Consider another example. The associations between childhood sexual abuse and adult mental health issues like depression, addiction, anxiety, as well as personality disorders like Borderline Personality Disorder have long been established. Recently leaders in the field of trauma work attempted to introduce a new diagnosis, Developmental Trauma Disorder (DTD) into the newest publication of the Diagnostic and Statistical Manual of Mental Disorders or DSM (the manual published by the American Psychiatric Association which covers all mental health disorders for both children and adults). DTD is a diagnosis that encompasses the complex reality and varied symptomatic expression of traumatic experience. Despite over a decade of well-documented research, the inclusion of DTD was denied. The justification for the denial was that since the symptoms captured by DTD were already included in the DSM under other diagnostic categories, for example, anxiety, depression, hypersomnia, nightmares, panic attacks, substance abuse, addiction, self-harm, and mood swings there was no need for a new diagnosis. What is missing in this argument is that the approach of treating individual symptoms using individual diagnosis with different treatment protocols does nothing to hold space for the complex reality of trauma. Consider an interview with four leaders in the treatment of child trauma.
“Approaching each of these problems piecemeal, rather than as expressions of a vast system of internal disorganization, runs the risk of losing sight of the forest in favor of one tree,” said Bessel van der Kolk.“ What you call someone has large implications for how you treat someone, even though you may be describing the same phenomenology [using different terms].”
He (van der Kolk) noted, for instance, that because of the emotional dysregulation that traumatized children frequently display—as well as self-harming behaviors they may adopt as a coping mechanism—they are too often diagnosed with bipolar disorder and treated exclusively with drugs and behavior management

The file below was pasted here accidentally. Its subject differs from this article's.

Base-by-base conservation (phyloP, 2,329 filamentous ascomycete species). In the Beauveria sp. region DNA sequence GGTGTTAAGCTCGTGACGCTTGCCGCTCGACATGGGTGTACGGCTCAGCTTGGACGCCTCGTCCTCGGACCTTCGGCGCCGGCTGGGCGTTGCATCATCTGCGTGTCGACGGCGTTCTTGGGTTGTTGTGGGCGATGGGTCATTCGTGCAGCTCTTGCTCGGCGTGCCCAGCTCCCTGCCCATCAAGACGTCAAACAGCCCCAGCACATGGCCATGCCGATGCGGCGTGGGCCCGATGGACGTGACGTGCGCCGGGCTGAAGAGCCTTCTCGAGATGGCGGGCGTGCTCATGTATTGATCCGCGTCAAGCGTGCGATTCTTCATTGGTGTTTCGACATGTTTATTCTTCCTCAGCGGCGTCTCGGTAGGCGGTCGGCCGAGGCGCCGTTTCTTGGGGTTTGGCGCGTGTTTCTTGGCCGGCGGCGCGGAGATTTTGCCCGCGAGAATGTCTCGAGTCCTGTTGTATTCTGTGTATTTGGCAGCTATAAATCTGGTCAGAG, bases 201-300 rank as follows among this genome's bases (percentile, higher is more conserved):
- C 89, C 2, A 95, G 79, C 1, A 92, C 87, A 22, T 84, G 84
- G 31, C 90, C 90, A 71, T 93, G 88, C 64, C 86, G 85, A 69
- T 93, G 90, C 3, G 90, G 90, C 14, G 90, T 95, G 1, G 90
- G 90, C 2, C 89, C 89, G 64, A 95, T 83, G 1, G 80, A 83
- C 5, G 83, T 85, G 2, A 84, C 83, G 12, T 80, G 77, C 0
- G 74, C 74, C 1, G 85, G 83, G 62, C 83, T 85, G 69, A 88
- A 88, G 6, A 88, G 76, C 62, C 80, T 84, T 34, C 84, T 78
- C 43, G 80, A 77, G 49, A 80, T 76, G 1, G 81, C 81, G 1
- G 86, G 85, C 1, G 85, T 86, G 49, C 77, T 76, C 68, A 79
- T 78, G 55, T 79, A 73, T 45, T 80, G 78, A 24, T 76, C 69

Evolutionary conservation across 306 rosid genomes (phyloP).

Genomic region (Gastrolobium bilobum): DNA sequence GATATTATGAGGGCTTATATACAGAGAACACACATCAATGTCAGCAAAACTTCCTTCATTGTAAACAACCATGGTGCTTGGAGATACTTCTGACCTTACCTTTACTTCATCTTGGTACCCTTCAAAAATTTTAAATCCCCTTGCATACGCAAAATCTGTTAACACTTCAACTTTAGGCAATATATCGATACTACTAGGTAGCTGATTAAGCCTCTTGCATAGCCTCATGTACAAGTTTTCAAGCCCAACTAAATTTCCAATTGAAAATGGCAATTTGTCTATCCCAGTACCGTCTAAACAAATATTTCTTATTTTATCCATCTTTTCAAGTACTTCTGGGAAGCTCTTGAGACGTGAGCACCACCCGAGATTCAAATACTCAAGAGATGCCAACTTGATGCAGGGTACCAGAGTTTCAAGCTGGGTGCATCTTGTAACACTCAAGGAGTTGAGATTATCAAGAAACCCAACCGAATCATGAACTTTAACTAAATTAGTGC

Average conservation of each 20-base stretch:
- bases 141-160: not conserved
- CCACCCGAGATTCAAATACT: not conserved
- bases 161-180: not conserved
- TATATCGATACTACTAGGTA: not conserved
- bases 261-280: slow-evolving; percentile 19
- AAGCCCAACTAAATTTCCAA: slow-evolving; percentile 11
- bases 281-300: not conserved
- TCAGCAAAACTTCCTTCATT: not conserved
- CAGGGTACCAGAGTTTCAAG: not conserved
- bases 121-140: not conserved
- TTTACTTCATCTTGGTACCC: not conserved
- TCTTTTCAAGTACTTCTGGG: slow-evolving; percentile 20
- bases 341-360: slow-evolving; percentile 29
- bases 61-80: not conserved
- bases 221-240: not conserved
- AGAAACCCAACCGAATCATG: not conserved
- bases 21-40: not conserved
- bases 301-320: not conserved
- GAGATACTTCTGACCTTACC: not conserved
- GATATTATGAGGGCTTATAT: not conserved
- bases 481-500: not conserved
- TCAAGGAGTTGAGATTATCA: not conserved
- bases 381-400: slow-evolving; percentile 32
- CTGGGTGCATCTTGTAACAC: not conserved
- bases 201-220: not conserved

If children are diagnosed with ADHD without considering social and contextual possibilities for their behaviors we risk doing harm. If children are diagnosis with bipolar disorder because they become dysregulated as a result of trauma, we risk re-traumatizing them. And in both cases we do not get to the cause of their behaviors nor the root of the issue. Three separate diagnoses do not add up to a complete picture or whole experience as the current approach in mental health would have families, patients, mental health advocates and clinicians alike believe. Got depression, anxiety and restless leg syndrome? You will get three different medications rather than addressing the root and entire constellation which might reflect a disregulated biological system impacted by long-term fight, flight or freeze response to traumatic experiences. This type of individual focused and cure oriented treatment based approach leads to more diagnosis, more medication and more profits for pharmaceutical companies, and not necessarily a more complex understanding of people’s experiences. I do not want to disparage diagnostic tools, or new diagnosis. The world of mental health and the ability to accurately diagnosis and provide medications for people suffering has been radically helpful for many, many people. But many people working in mental health, doctors and counselors alike seem to have bought into the false belief that psychology and psychiatry are objective because they are utilizing a scientific and medical framework. Both psychology and psychiatry utilize science and scientific research to be sure, but to argue and act as if they are objective is to justify racing for a cure and treatment while blatantly ignoring or minimizing complex root causes.